U.S. stock markets hit new highs, treasury yields up as choppy week winds down
NEW YORK (Reuters) – The S&P 500 and Nasdaq indexes hit record highs on Friday after a rocky week in which investors fretted over rising COVID-19 cases, spurred by the more contagious Delta variant, while U.S. Treasury yields rose before a Federal Reserve meeting next week.
Megacap tech stocks helped drive main U.S. indexes up again, with the S&P 500 and Nasdaq on track for closing at record highs. Yields on U.S. Treasuries were also up, as was the dollar, with investors eyeing next week’s Federal Reserve meeting, where the U.S. recovery and the Fed’s support for the economy will be in focus.
“We’re closing out the week on a very nice trade, and it’s being driven by earnings primarily and earnings specifically in stocks that speak to the consumer which is not a new story but it’s a story that adds momentum to the trade in the second half of the year,” said Peter Kenny, founder of Kenny & Co LLC, the parent company for Strategic Board Solutions and Kenny’s Commentary, a subscriber-based political and economic newsletter.
Despite its decline, oil was set to end the week little changed.
At mid-afternoon, the Dow Jones Industrial Average rose 217.79 points, or 0.63%, to 35,041.14, the S&P 500 gained 42.9 points, or 0.98%, to 4,410.38 and the Nasdaq Composite added 155.56 points, or 1.06%, to 14,840.16.
Investors have been assuming “things will improve, travel will increase,” said Steve Massocca, managing director at Wedbush Securities. “There are concerns about the Delta variant.
“If that thesis is thrown into jeopardy, it put a hitch in the ‘giddy up’ in the market,” he added.
Some parts of the United States are implementing mask mandates again due to new cases, while others have not, leading to confusion.
U.S. business activity grew at a moderate pace for a second straight month in July amid supply constraints, suggesting a cooling in economic activity, a report from data firm IHS Markit showed on Friday. IHS Markit said its flash U.S. Composite PMI Output Index, which tracks the manufacturing and services sectors, fell to a four-month low of 59.7 from 63.7 in June. A reading above 50 indicates growth in the private sector.
The Dow Jones Industrial Average rose 237.61 points, or 0.68%, to 35,060.96, the S&P 500 gained 37.39 points, or 0.86%, to 4,404.87 and the Nasdaq Composite added 115.07 points, or 0.78%, to 14,799.66.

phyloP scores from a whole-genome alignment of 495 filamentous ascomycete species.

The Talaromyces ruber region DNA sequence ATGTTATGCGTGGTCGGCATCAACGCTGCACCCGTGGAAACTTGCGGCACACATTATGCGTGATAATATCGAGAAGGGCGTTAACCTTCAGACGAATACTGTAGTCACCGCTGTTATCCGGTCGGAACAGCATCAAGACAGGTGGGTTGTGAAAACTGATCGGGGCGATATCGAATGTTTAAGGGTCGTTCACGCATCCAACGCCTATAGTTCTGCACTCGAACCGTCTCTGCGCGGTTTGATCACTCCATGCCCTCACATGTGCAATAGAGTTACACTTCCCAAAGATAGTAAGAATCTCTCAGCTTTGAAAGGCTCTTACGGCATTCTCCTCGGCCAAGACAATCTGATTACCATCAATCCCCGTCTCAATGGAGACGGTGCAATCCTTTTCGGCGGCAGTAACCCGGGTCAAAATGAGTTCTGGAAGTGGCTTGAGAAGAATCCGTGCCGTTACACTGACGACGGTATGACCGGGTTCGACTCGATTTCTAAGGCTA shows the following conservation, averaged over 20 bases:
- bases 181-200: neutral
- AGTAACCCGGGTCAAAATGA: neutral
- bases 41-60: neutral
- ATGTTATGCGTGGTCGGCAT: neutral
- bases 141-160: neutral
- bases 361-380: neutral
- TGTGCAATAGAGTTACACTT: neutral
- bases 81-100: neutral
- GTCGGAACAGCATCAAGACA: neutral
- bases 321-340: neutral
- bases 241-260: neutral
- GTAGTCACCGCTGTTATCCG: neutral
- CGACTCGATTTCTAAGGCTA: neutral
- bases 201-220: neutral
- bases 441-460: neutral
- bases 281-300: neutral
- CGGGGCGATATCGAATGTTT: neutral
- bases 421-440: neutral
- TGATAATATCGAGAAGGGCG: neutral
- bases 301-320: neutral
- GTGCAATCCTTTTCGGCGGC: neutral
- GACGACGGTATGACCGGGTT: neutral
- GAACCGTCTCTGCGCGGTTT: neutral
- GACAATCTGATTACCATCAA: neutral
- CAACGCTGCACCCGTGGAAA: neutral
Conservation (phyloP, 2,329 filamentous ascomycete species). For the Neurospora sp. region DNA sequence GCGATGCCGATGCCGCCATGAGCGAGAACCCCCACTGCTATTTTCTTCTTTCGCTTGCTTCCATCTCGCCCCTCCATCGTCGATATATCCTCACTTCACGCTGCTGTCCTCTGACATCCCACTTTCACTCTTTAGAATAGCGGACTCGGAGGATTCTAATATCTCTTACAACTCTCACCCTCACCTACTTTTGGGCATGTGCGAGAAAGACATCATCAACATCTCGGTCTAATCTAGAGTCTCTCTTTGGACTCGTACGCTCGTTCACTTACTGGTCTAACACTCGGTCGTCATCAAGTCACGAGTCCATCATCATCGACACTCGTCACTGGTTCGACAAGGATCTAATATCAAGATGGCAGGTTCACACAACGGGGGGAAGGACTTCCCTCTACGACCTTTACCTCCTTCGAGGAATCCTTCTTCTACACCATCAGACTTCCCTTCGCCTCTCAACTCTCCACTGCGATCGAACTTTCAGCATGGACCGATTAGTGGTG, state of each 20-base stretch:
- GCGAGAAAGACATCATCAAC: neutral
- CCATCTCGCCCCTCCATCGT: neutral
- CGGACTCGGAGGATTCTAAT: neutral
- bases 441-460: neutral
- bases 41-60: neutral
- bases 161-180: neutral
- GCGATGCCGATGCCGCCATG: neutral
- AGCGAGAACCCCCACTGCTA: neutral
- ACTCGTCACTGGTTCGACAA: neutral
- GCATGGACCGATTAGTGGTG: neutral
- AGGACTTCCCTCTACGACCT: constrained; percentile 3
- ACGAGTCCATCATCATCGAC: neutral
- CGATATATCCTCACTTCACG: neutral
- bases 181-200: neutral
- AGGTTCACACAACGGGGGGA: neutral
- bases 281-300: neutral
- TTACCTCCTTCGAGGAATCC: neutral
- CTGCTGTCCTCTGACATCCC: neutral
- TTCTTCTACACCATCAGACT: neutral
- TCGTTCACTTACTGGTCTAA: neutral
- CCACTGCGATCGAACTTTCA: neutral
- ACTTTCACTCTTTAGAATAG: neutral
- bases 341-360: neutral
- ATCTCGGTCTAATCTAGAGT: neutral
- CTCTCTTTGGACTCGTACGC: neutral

Positive corporate earnings helped the stock market. American Express Co jumped 1.7% after posting second-quarter profit that beat expectations.
Social media firms Twitter Inc and Snap Inc gained 3.8% and 24.5%, respectively, after their upbeat results.
The dollar index rose 0.085%.
The yield on 10-year Treasury notes hovered around 1.3%, or almost 17 basis points higher than a five-month low set on Tuesday, but was still at the low end of a recent range. The benchmark note traded up 1.8 basis points to 1.285%.
Financial markets have swung from one direction to another this week as investors try to assess what the surging Delta variant means for the world economy.
After recording its steepest one-day drop since May on Monday, the S&P 500 stock index went on to post the biggest one-day jump since March a day later. It is set to end the week higher. Currency, bond and commodities markets have seen similar gyrations.
“Equity markets are signaling some symptoms of being tired after a long rally and recognize the peak growth environment,” said Antonio Cavarero, head of investments at Generali Insurance Asset Management.
“But in the short-term, real yields are still too low to provide an alternative, so the evolution of what happens next depends on COVID and the macro data.”
(Graphic: S&P 500 stock index vs absolute change, daily, )
Financial market volatility was expected to continue, given the resurgent Delta variant and economic uncertainty.
“Uncertainty has increased again with the pandemic,” said Pascal Perrone, a fixed income portfolio manager at Eric Sturdza Investments in Geneva. “I don’t think there will be a closing of economies to the extent we saw last year, but we don’t know.”
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